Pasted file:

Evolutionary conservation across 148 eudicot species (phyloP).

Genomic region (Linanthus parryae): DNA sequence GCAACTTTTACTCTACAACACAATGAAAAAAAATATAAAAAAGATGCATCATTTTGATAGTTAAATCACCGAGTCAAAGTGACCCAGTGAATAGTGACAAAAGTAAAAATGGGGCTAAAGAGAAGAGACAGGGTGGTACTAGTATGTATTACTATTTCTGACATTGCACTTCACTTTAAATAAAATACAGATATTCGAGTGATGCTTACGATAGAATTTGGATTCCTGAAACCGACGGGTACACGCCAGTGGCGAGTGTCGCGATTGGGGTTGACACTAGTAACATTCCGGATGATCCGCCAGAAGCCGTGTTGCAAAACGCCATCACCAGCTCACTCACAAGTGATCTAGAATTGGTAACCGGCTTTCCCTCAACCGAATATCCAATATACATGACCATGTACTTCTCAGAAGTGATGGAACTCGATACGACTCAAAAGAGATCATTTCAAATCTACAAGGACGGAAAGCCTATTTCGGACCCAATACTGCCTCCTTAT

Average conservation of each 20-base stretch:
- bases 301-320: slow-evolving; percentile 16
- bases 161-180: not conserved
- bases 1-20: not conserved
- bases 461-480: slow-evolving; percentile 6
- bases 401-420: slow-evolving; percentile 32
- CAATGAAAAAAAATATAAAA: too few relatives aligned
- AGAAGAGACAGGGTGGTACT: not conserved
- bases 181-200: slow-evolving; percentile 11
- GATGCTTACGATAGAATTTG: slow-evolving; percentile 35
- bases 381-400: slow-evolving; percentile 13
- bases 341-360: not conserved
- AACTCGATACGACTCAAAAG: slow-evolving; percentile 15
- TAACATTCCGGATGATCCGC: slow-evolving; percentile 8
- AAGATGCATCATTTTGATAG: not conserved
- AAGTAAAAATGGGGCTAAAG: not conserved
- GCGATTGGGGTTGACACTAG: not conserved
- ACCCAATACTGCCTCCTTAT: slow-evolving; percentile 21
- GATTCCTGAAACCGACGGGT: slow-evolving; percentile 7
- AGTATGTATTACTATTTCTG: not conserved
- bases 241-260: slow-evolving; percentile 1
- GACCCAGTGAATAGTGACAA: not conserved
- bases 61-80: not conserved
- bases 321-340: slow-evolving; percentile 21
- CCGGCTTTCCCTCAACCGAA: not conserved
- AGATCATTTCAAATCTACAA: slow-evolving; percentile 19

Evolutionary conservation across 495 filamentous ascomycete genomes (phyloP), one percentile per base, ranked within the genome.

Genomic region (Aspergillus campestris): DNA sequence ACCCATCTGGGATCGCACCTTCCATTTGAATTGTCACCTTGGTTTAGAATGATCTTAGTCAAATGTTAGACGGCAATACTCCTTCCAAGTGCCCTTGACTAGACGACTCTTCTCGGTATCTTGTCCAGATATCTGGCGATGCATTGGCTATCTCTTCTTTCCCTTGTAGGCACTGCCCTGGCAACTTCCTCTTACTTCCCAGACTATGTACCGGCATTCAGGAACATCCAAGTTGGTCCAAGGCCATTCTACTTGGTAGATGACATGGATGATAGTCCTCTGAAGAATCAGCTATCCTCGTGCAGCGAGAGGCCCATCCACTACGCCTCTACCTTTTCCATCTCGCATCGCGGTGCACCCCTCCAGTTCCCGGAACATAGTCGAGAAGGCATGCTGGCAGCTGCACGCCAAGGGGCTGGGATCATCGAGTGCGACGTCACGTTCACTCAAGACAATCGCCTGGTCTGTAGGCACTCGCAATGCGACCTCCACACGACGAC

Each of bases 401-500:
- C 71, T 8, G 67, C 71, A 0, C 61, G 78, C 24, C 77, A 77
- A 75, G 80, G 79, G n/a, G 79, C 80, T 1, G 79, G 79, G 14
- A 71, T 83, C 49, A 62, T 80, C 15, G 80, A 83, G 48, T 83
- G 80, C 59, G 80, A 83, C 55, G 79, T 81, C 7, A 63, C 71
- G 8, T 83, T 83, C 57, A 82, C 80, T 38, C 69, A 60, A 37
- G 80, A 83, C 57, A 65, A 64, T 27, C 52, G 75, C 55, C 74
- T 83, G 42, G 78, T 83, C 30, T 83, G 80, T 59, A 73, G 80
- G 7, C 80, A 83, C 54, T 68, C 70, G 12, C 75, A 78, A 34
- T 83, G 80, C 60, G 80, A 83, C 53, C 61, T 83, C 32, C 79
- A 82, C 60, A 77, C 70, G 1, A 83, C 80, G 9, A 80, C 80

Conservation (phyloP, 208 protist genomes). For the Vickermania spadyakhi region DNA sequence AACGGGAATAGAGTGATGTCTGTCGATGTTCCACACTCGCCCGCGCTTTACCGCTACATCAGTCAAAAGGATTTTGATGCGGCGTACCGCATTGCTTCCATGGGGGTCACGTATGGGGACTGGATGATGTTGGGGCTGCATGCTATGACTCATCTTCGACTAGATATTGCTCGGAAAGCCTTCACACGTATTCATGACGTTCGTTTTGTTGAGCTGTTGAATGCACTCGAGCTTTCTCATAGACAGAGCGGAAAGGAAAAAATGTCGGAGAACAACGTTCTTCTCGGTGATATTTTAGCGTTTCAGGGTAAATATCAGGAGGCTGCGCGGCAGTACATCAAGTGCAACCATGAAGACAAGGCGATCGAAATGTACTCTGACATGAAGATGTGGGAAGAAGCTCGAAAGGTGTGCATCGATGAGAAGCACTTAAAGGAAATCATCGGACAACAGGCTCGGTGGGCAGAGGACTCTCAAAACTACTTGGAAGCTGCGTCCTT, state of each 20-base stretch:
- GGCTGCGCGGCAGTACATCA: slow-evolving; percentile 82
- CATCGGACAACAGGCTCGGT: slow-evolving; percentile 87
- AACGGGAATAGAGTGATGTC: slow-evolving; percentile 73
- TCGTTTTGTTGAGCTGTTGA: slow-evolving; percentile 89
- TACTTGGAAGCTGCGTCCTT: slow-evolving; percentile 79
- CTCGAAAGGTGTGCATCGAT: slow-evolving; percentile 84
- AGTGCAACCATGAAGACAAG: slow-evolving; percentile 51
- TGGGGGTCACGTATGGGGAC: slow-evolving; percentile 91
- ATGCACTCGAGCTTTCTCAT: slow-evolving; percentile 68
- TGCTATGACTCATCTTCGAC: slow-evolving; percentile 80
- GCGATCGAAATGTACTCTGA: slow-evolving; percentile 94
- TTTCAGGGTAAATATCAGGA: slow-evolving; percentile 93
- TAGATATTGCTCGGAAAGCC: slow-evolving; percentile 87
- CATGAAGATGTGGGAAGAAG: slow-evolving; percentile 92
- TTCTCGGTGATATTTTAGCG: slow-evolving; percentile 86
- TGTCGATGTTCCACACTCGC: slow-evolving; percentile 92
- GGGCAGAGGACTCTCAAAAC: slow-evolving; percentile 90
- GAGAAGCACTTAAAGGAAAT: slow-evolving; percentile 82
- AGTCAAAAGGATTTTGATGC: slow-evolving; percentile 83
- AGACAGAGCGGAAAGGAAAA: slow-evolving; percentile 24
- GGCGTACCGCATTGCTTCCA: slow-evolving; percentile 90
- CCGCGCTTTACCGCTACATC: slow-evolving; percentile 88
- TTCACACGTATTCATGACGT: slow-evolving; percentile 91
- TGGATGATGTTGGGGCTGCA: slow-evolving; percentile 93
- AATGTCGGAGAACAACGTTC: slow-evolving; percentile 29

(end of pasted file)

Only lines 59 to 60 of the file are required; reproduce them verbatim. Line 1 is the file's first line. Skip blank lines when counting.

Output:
- GGGCAGAGGACTCTCAAAAC: slow-evolving; percentile 90
- GAGAAGCACTTAAAGGAAAT: slow-evolving; percentile 82